Yellow Dots Could Save Floridians' Lives Just After Car Wrecks
A program designed to help save lives after car crashes cleared the Florida House of Representatives this week. The bill’s sponsor is also touting the so-called yellow dot program as a way for county governments to bring in more revenue.
It sounds so simple. Drivers would put a circular, yellow decal on their cars’ back windshield. But it could have two big effects, the bill’s sponsor, Rep. Irv Slosberg (D-Delray Beach) said.
“What this is going to do is bring dollars to the counties and it’s gonna save lives,” he said on the House floor on Wednesday.
Slosberg has long been a champion of highway safety measures after his teenage daughter was killed in a car wreck.
Here’s how the yellow dot would work: Say someone is in a terrible car wreck and they are unconscious, or even killed. When first responders arrive on the scene, when they see the yellow dot on the car, they would know to look in the glove compartment. Inside, there’d be a photo of the driver with identifying information, along with any relevant medical records. If the victim has high blood pressure, for example, they’d know not to use certain medications.
Rep. Hazel Rogers (D-Lauderhill) said, there’s no downside to the idea.
“I indicated the first time I saw this bill and read it, that this bill will save lives and it is another tool for our paramedics and first responders, and I support this bill. Members, it’s a good bill,” she said.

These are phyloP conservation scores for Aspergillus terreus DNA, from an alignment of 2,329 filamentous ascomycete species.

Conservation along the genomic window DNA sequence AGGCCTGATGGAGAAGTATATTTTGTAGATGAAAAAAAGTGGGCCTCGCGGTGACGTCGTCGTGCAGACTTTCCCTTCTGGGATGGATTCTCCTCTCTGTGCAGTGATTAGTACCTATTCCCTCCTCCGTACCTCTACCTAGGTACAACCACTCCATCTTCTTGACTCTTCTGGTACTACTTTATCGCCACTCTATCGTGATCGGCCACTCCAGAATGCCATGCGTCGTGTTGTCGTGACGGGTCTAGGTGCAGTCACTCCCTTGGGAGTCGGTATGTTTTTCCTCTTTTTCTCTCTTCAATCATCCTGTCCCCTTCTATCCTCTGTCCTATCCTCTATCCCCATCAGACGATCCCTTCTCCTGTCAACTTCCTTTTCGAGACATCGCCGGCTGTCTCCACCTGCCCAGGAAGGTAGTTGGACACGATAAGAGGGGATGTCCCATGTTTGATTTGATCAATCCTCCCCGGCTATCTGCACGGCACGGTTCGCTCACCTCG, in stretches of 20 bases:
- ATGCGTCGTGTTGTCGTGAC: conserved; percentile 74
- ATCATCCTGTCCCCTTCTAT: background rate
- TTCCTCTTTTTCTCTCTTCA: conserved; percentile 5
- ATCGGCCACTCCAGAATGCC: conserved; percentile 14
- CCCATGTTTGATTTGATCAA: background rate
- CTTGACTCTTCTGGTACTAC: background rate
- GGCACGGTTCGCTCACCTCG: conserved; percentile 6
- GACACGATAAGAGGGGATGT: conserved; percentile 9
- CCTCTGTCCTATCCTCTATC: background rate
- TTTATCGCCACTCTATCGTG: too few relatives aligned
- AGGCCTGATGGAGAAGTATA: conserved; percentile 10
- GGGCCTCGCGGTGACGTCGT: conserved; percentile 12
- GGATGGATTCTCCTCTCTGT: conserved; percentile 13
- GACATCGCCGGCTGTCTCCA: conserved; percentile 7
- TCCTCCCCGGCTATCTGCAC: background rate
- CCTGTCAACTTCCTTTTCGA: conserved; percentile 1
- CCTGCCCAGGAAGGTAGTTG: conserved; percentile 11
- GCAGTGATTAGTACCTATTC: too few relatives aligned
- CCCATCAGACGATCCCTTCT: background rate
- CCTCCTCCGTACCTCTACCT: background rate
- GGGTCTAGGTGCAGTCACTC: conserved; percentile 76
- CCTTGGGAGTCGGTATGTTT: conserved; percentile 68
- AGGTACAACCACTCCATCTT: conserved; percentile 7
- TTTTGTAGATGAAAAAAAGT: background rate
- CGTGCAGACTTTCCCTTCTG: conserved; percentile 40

Under the measure the House passed, the state would not create the yellow dot program, but rather, counties would be allowed to voluntarily adopt it. Slosberg said, it’s a win-win for local governments because not only could they save lives but they could also gain revenue by getting yellow-dot sponsors, like hospitals or insurance companies.
He said, the idea for the program came from three homeowners’ associations in his district. Rep. Dave Kerner (D-Palm Springs) commends Slosberg for responding to the people he represents.
Kerner said, “This is an example of a legislator listening to his constituents. They brought this idea to him. And—‘Let Irv serve’—he brought it up here, and now it’s on the floor. And I’m proud to be co-sponsor.”
The yellow-dot bill passed the House unanimously. The Senate version, sponsored by Joseph Abruzzo (D-Wellington) is going through committees.